E-Cigs : Vaping epidemic plagues WA

Mehul Shrivastava and Alisha Sabnis

Over the last couple years, Westford and several neighboring districts have had more and more students vaping at the high school level. Members of administration have been making efforts to reduce the amount of vapes used on campus as well as to educate parents and students about what vapes are and what they can do.

Vapes were originally meant to be a no-tar substitute for smoking, but since smoking has drastically decreased across the country, one would expect the same from vaping. However, high schools have surprisingly experienced an increase, WA being one of them.

Detective Geoffrey Pavao stated that more and more students are vaping nowadays to feel the rush from the nicotine, as well as due to peer pressure. In an effort to prove what they can get away with, students often look to social media to show what they can do.

“People are also posting this on social media such as Snapchat and Instagram, making vaping into a competition,” Pavao said.

As a result, students not only continue to vape in bathrooms, but in other parts of school as well.

Ravi Patel, an associate at Madvapes in Westford, has similar views and sees minors vaping as a social trend.

“It used to be just trying to vape in the bathrooms. Now kids are vaping in classrooms, they’re vaping in gym class, lunch rooms,” Pavao said.

According to Patel, vapes and the liquids that come with them are currently not FDA regulated in the US, but they are in Europe, where vaping has been deemed a healthy alternative to smoking.

There are three types of liquid: one that contains nicotine, another made up of honey butane oil, which is extracted from marijuana, and those who prefer unharmful vapor use water.

The state age restriction for purchasing vapes is eighteen and older, but Westford has a bylaw that restricts anyone under the age of twenty-one.

“In this location, the age of our customers is more than thirty or thirty-five.” Patel said.

Many students are obtaining them through their own parents, according to Patel and Pavao.

“[Parents] don’t want their kids to start smoking cigarettes because they know the chemicals in the cigarettes, the tar in the cigarettes, are not good,” Patel said.

In Westford Academy, the first time a student is caught vaping on campus, there is a $100 fine, along with a day of in-school suspension, and parents or guardians are notified. The second violation leads to a $200 fine and two days of in-school suspension. The third time, the fine increases to $300 and two days of  out of school suspension, along with a meeting needed for the student to enter school again. For student athletes, MIAA guidelines apply: the first offense takes the athlete out of the student for 25% of the season, and then any further violations take them out for 60% of the season.

According to Pavao, over fifty percent of WA students have had experience with vaping, and he has caught over a dozen students on campus since the beginning of the school year. He has talked to resource officers from other school districts, and they are facing the same problem as well.

“Everyone has them, or has a friend who has them,” Pavao said.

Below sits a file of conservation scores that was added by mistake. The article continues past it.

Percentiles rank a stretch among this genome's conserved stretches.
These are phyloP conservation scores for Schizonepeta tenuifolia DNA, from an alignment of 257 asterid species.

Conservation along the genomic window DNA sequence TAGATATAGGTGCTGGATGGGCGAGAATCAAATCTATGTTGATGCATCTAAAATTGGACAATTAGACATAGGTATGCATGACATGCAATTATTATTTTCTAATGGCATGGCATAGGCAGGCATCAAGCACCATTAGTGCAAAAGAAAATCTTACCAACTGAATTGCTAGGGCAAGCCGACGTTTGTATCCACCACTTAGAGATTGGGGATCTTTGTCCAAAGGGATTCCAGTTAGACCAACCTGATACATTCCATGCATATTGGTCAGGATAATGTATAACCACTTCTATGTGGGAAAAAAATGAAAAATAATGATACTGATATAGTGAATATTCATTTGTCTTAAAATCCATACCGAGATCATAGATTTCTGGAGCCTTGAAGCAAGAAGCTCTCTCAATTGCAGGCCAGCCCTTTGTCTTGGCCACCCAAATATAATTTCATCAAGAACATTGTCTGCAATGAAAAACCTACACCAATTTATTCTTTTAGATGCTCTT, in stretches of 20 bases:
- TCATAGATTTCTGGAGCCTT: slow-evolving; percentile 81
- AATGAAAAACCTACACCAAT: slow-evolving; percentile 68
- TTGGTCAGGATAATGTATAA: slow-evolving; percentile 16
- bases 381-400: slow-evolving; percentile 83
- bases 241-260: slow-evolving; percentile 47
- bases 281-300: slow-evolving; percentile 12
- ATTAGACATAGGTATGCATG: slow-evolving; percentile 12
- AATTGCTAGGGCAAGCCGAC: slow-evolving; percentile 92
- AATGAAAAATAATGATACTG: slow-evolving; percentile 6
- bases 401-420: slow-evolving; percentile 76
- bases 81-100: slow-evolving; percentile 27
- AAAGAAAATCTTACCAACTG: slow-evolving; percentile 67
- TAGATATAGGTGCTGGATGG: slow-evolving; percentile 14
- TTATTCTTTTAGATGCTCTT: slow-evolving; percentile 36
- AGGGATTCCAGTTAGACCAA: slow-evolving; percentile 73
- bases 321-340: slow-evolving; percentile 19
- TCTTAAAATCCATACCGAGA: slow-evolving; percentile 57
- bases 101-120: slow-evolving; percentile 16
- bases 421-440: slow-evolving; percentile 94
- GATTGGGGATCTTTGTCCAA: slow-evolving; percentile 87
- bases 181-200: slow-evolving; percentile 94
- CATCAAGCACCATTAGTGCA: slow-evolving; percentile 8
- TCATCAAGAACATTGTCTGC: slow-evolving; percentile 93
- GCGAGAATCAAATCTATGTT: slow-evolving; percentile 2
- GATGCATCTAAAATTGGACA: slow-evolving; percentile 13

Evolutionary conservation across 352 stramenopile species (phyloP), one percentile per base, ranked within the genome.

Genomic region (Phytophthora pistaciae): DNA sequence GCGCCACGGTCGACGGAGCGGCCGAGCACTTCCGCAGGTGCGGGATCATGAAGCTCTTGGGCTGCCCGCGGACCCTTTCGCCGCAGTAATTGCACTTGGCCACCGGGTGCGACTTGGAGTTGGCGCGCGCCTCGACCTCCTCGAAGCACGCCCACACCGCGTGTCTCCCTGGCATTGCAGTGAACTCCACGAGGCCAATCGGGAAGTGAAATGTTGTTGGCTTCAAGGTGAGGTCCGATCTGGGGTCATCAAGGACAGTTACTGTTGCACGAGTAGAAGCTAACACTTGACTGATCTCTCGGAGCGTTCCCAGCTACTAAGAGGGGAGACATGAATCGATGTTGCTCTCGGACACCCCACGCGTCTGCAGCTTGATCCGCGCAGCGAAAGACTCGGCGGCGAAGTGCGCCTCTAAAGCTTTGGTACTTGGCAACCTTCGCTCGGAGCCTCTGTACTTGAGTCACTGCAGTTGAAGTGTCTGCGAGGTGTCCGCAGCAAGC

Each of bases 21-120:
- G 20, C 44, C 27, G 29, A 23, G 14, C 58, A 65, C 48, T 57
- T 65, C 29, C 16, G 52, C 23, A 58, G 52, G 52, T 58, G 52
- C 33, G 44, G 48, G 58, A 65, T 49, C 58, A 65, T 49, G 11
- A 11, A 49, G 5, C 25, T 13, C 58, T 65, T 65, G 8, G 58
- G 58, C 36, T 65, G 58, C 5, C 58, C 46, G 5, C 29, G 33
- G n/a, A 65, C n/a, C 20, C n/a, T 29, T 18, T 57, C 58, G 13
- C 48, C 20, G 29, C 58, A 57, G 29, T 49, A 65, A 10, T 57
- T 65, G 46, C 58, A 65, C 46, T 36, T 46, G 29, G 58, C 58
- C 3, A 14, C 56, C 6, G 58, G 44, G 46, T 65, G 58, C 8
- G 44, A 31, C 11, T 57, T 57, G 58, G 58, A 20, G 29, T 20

A notable cause for this is that vapes are getting both smaller and more affordable. Vapes started off being the size of a stapler for anywhere between $200 to $300. Now, they are small enough to conceal and are available for $20 to $30.

At Madvapes, vape cartridges cost between $30 to $35. The liquid used is an additional purchase of around $20. However, liquids are also made at home. Vegetable glycerin is often a main ingredient and can be bought in most grocery stores.

A brand of vapes known as JUUL has been gaining popularity in particular due to their smaller size as well as the fact that there is a lower battery power, which leads to smaller amounts of nicotine being inhaled.

Pavao sent out a letter to parents to provide information on JUUL Vapes. The information included is also accessible on the JUUL website.

A JUULpod contains 0.7 milliliters of liquid with a 5% nicotine by weight. This is approximately the same as one pack of cigarettes. The other ingredients in the liquid are glycerol, propylene glycerol, natural oils, extracts, flavor, and benzioc acid. As of now, JUUL only makes nicotine cartridges. They are smaller than other vapes, and prices range from $20 to $30 on average.

“The reason people use them is because of the size. It’s very discreet,” Patel said.

One of WA’s nurses, Kathy Bordeau, believes students find vaping as a new trend, and with that mindset, ignore what it is actually doing to them.

“Everyone thinks [vaping] is a clean kind of smoking but in a sense, it’s still chemicals. It’s probably an addictive behaviour, You’re still adding toxins to your system. [People] are doing it as a trend and they’re not really thinking about what they’re actually inhaling,” Nurse Kathy Bourdeau said.

Several seniors also expressed their disapproval of vaping, especially on campus.

“I’m sick of people leaving class to vape. Don’t abuse the bathroom pass,” senior Kristiana Gulliver said.

“Just sit in class and learn,” senior Jessica O’Neil said.

Pavao finds it more understandable when people use vapes without nicotine as a way to quit smoking, but otherwise, he only sees vaping as a form of harm for students. Businesses can claim oils and liquids are made in controlled environments, but the lack of FDA regulation makes it very hard to prove that is true. Along with that, cartridges are made of plastic, so when they are heated, those chemicals are being inhaled as well.